The Road to Khartoum: A Life of General Charles Gordon
by Charles Chenevix Trench
Norton, 320 pp., $13.95
Carl Sagan, in his latest book, has been writing mordantly about “the paradoxers,” those who make fortunes out of pseudo-science to service the occult explosion of our times. It is commonplace to see in that “explosion” a defensive movement, an obdurate and childish flight from the authority of knowledge into Indian territory, into an empty place where a counterauthority can be set up and function on a barbarous parody of scientific law. But it is more than that. Hogwash gives energy. People become restless for change, impatient to rebel, but find that all the ideological weapons they might use have been locked up. And out of the junk and scrap of the past, they will manufacture their own.
The nineteenth century swarmed with paradoxers; for every Darwin, there were crowds of people like Mary Baker Eddy and Joseph Smith, and respectable scientists who privately believed in fairies. Willful irrationalism, the synthesizing of new belief systems, was in no way confined to Europe and North America. The impact of imperialism on Africa and Asia released monstrous energies even before the colonial partitions were accomplished, as ancient societies faced rebellions which were modernizing and irrationalist at once.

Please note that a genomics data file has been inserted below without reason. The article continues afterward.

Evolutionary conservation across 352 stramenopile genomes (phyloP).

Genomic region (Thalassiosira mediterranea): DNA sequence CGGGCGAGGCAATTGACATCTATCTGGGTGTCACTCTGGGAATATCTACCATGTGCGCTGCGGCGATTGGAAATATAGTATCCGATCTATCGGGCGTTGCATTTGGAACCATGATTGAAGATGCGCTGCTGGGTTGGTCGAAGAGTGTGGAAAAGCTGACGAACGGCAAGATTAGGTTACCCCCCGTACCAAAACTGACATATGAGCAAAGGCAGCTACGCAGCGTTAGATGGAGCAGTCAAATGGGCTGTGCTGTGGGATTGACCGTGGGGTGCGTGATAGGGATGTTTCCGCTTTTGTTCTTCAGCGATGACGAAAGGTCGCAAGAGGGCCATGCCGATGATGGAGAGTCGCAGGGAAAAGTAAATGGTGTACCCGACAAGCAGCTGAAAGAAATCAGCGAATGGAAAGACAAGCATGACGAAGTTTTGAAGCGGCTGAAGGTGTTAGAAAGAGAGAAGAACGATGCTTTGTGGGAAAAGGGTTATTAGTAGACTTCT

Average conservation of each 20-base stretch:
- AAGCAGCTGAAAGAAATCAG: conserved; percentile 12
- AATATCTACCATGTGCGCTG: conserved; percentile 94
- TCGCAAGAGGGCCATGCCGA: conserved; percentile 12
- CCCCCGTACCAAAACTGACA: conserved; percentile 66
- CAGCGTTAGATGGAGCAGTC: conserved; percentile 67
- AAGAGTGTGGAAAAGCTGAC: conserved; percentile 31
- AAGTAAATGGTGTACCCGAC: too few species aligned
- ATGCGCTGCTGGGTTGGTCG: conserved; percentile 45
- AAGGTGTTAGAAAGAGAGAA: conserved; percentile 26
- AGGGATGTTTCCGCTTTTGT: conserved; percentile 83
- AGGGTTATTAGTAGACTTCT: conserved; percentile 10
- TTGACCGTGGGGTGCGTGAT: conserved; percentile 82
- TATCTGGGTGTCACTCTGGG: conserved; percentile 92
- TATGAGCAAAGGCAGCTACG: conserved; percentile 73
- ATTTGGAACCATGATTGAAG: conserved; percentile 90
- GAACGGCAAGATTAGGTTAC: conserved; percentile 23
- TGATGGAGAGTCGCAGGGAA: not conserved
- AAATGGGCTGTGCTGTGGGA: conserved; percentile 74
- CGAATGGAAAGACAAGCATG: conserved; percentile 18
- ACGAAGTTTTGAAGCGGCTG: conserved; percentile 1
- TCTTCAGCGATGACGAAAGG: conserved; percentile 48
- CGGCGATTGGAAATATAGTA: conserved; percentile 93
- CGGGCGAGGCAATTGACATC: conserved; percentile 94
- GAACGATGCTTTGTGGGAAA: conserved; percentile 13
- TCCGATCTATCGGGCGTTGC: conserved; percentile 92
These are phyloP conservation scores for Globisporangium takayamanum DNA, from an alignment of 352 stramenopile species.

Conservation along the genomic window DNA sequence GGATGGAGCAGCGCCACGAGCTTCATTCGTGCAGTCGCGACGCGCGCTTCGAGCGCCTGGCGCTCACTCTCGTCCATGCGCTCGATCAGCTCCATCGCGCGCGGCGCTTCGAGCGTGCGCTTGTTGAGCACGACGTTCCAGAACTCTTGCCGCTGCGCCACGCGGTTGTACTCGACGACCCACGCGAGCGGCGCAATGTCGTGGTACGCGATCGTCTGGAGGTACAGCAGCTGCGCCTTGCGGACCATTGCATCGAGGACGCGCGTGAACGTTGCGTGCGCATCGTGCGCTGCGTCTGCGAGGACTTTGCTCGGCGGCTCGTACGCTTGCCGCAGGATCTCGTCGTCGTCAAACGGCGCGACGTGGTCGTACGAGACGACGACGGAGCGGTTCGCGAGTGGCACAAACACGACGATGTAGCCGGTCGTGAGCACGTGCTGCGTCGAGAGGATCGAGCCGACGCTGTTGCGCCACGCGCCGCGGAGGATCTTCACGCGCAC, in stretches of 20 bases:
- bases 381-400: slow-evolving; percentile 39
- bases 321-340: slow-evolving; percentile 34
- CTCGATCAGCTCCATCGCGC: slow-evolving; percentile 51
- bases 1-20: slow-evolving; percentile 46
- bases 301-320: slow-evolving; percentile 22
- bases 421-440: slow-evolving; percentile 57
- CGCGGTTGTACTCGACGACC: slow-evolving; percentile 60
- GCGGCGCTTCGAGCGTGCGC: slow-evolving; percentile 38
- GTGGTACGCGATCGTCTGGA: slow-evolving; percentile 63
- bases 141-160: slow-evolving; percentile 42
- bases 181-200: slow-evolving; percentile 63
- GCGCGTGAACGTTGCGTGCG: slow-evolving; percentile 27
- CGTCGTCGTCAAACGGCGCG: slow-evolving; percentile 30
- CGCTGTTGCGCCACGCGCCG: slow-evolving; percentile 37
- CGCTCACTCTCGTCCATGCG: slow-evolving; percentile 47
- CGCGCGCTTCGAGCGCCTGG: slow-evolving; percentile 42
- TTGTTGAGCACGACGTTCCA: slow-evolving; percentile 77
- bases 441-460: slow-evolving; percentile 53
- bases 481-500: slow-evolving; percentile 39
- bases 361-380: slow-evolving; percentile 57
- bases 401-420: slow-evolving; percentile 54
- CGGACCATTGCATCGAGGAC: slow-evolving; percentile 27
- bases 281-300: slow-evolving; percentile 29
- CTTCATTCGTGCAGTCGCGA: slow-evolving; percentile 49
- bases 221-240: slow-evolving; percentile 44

This is the irony of Charley Gordon. In 1885, when he was slain by the troops of the religious leader called the Mahdi at the storm of Khartoum, Gordon became a Victorian saint. His bravery and spunk seemed to rebuke the effete British politicians who had left him besieged in Khartoum and had done so little to relieve him. His voluntary poverty and love for his Bible atoned for the pomp and materialism of Empire. This cult of Gordon the Redeemer nauseated Lytton Strachey, who awarded him a superb chapter in Eminent Victorians, but Strachey was not unkind to the man inside the myth. He saw the joke—that Charley Gordon was every bit as crazy as the hordes who hacked him down.
His glory rests on two campaigns: his quelling of the Taiping Rebellion in China, and his disastrous conflict with the Mahdists in the Sudan. Both movements were vast surges of social energy, the one seeking to overthrow the Manchu dynasty and renew China as the Europeans moved in, the other a messianic movement determined to sweep out the foreign invader, to bring in the age of Islamic purity and fulfillment, and to rescue society from the chaos which had followed disruption of the slave trade.
Both groups—the Taiping rebels especially—relied for ideology on a counter-authority. In 1850, the Cantonese peasant Hung-sen Tsuen proclaimed himself the Heavenly King, the third member of the Trinity to God the Father and Jesus Christ. His followers wore “tawdry, harlequin garb” and grew their hair long and shaggy. Their program was to expel the Manchus and abolish sin, but also to introduce the Dynasty of Perpetual Peace by bringing to China railways, steamships, hospitals, and agrarian socialism. The Mahdists were neither as syncretic nor as drawn to modernization as the Taipings. They drew their vigor …